Death Race 2000 at the Dryden, December 11: Cheesy, schlocky, violent, and sexually exploitative: yes. And it's still got some teeth as social commentary. Usually films about the "distant" future 25 years away miss their mark, but this one gets a lot of things right like that the U.S. President will be revered as some kind of exceptional being (at least substantially different from a normal mortal), and our affinity for witnessing death on the highways. Of course it never saw anything like YouTube or the "car fail" meme therein, but who could have known that?
Camille Claudel, 1915 at the Dryden, December 14: Jenn and I went to see this together—neither of us knew much about Camille Claudel except that she was a sculptor at the turn of the 20th Century. The film is a fictional account of 3 days of her life while she was confined to a mental asylum in the South of France, culminating in a visit from her brother Paul. It's a saddening document of a woman who showed such creative promise, but failed to embrace the demands of what was expected of her in civilized society. She recognized her persecution but mischaracterized its purpose or meaning. As such, her family thought they were helping her by locking her away from the art that brought her her only true joy.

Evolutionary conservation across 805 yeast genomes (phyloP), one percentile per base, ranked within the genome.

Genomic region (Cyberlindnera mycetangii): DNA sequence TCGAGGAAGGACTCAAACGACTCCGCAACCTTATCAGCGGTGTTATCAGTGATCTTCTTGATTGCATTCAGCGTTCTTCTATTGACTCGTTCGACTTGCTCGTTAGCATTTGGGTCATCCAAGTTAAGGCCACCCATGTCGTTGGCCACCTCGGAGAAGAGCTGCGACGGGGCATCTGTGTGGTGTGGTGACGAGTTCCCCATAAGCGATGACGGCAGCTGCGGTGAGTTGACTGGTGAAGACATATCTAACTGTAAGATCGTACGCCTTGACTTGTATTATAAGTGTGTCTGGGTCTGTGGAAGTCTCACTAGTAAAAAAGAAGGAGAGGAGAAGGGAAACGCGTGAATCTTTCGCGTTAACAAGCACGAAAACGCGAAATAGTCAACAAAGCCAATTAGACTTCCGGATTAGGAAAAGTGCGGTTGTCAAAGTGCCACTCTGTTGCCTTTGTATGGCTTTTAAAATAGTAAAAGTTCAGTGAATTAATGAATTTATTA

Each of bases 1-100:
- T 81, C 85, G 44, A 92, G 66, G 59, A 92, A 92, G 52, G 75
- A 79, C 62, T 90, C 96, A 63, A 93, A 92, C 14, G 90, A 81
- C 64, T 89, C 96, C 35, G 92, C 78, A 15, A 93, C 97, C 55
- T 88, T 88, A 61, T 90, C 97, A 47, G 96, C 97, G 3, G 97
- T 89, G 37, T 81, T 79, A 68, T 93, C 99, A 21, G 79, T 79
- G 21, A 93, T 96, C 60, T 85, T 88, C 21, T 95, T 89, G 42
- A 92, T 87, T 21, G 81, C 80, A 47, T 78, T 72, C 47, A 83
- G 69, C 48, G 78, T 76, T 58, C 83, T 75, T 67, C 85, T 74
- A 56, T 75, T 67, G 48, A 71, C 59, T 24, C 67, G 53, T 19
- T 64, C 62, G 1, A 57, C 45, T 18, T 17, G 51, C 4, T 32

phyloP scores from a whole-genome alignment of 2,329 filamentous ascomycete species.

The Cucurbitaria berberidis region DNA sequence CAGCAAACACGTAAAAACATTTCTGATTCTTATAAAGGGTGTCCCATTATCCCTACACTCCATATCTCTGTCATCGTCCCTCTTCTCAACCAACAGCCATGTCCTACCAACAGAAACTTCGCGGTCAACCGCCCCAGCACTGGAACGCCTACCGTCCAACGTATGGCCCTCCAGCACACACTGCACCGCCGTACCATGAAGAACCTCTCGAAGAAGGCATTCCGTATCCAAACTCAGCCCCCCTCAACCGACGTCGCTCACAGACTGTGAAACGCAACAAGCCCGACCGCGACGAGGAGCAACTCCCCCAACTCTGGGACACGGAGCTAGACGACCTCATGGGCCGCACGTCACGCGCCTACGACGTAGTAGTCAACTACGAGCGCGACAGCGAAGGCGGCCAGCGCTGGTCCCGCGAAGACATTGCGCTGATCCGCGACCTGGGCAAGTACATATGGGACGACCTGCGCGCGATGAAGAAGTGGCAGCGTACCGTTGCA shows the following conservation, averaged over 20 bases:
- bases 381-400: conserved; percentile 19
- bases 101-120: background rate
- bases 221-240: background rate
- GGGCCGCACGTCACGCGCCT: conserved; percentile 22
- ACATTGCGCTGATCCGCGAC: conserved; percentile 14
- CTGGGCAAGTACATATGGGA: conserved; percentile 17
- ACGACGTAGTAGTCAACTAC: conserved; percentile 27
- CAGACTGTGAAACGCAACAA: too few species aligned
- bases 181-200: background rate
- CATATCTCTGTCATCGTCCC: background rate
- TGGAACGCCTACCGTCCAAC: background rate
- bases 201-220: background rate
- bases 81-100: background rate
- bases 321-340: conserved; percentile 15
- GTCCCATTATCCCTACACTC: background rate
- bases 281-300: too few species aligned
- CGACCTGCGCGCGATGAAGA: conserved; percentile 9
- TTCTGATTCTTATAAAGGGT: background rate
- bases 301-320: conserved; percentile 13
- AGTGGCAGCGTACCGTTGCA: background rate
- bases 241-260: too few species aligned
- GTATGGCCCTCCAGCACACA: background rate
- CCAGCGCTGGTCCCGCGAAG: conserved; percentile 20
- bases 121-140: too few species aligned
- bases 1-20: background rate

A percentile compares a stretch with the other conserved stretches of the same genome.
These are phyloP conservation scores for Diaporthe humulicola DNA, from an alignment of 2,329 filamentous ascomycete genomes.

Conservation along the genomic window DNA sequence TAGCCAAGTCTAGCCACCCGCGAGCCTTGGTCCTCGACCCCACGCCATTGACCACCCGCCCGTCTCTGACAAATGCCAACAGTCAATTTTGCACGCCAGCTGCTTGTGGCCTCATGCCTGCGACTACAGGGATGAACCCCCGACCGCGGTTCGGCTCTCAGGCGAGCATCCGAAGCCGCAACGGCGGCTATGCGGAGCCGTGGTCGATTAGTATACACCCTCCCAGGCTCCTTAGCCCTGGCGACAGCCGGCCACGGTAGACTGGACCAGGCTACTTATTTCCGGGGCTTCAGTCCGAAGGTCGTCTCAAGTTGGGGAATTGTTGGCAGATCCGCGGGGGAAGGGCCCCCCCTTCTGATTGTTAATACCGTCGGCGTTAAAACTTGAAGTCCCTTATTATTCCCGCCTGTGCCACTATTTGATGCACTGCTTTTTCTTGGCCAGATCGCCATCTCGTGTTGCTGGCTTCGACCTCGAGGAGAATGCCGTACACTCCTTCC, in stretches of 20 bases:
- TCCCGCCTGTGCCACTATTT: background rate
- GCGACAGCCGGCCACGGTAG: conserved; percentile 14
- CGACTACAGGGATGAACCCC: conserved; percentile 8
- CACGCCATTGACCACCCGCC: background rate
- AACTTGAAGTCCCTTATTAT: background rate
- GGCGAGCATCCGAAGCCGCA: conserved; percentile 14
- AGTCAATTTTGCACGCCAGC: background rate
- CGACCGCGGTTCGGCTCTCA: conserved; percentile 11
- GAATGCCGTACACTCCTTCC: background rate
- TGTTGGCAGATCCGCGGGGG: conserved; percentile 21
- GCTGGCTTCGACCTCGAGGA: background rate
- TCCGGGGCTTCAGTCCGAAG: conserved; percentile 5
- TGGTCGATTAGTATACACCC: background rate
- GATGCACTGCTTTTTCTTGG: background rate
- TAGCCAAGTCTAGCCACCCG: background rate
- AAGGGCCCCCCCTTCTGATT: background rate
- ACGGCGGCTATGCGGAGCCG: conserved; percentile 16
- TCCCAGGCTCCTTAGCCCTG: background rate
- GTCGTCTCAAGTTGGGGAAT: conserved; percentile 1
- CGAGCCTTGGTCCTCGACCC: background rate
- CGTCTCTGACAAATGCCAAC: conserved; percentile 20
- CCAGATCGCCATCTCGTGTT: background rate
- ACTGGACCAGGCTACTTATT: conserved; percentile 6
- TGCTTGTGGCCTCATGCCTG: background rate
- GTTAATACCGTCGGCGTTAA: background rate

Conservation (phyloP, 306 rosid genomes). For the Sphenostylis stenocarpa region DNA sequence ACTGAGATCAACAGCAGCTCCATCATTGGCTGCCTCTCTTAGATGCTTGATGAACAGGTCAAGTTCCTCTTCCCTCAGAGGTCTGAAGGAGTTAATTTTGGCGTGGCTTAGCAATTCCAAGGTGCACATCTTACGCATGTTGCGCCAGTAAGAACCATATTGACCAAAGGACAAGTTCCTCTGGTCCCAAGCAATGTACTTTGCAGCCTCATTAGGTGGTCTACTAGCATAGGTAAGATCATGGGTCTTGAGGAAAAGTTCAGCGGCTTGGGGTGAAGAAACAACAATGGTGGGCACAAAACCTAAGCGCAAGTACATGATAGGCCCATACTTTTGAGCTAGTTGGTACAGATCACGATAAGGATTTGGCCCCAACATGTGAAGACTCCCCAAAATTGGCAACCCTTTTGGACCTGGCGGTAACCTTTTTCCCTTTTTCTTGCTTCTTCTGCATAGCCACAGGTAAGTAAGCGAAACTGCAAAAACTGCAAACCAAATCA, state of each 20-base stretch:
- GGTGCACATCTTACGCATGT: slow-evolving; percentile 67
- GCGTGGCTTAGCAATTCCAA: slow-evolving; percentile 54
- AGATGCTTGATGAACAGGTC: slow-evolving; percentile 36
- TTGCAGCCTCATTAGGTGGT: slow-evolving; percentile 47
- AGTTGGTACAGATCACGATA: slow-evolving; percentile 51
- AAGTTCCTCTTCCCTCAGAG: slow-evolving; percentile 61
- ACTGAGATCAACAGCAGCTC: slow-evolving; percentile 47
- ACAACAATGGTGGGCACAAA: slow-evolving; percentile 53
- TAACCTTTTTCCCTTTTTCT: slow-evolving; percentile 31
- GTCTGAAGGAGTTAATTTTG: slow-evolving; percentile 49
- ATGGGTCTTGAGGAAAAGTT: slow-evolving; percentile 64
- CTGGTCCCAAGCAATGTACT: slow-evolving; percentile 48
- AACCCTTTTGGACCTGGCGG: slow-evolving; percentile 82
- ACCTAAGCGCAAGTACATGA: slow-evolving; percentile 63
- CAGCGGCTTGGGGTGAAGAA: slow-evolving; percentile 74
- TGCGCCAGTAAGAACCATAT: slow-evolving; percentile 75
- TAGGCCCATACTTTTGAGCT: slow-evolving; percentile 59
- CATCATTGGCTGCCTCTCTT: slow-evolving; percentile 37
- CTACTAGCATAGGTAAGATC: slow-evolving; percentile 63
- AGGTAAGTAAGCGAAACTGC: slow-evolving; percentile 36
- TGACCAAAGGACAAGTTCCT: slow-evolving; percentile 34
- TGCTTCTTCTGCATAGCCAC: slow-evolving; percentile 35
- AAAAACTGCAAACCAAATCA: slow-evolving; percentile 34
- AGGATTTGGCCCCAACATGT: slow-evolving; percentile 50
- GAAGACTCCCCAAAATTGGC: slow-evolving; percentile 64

Bill Cosby, Himself at the Dryden, December 20: My brother Adam was visiting for a few days and I convinced him to see this with Jenn and I. We all enjoyed it quite a bit. It's still funny and relevant, and Bill Cosby steadily meanders between intertwined stories and ideas to create a well-crafted whole.
Nebraska at the Little, December 21: Jenn and I went to see this together and we both liked it a lot. It's the tale of an aging father (Bruce Dern) visiting his hometown on his way to (futilely) try to claim a million dollar prize. I recognized Will Forte and Bob Odenkirk as primarily comic actors, but here they adeptly play Dern's sons as just regular folk. Alexander Payne had the film shot in black-and-white which was a somewhat unusual choice. Jenn felt it was to lend an air of timelessness by removing the bright color cues of present-day advertising. I was a bit more cynical, I guess, and thought it was because it was set in Montana and Nebraska in winter, and it should have had a blanket of snow to elicit the same effect (see also, Fargo) but the absence of snow forced the hand of the artists and they shot it in black-and-white. One thing I take issue with is the "villain" of the story, played by Stacy Keach, was a bit too vengeful for his age and demeanor.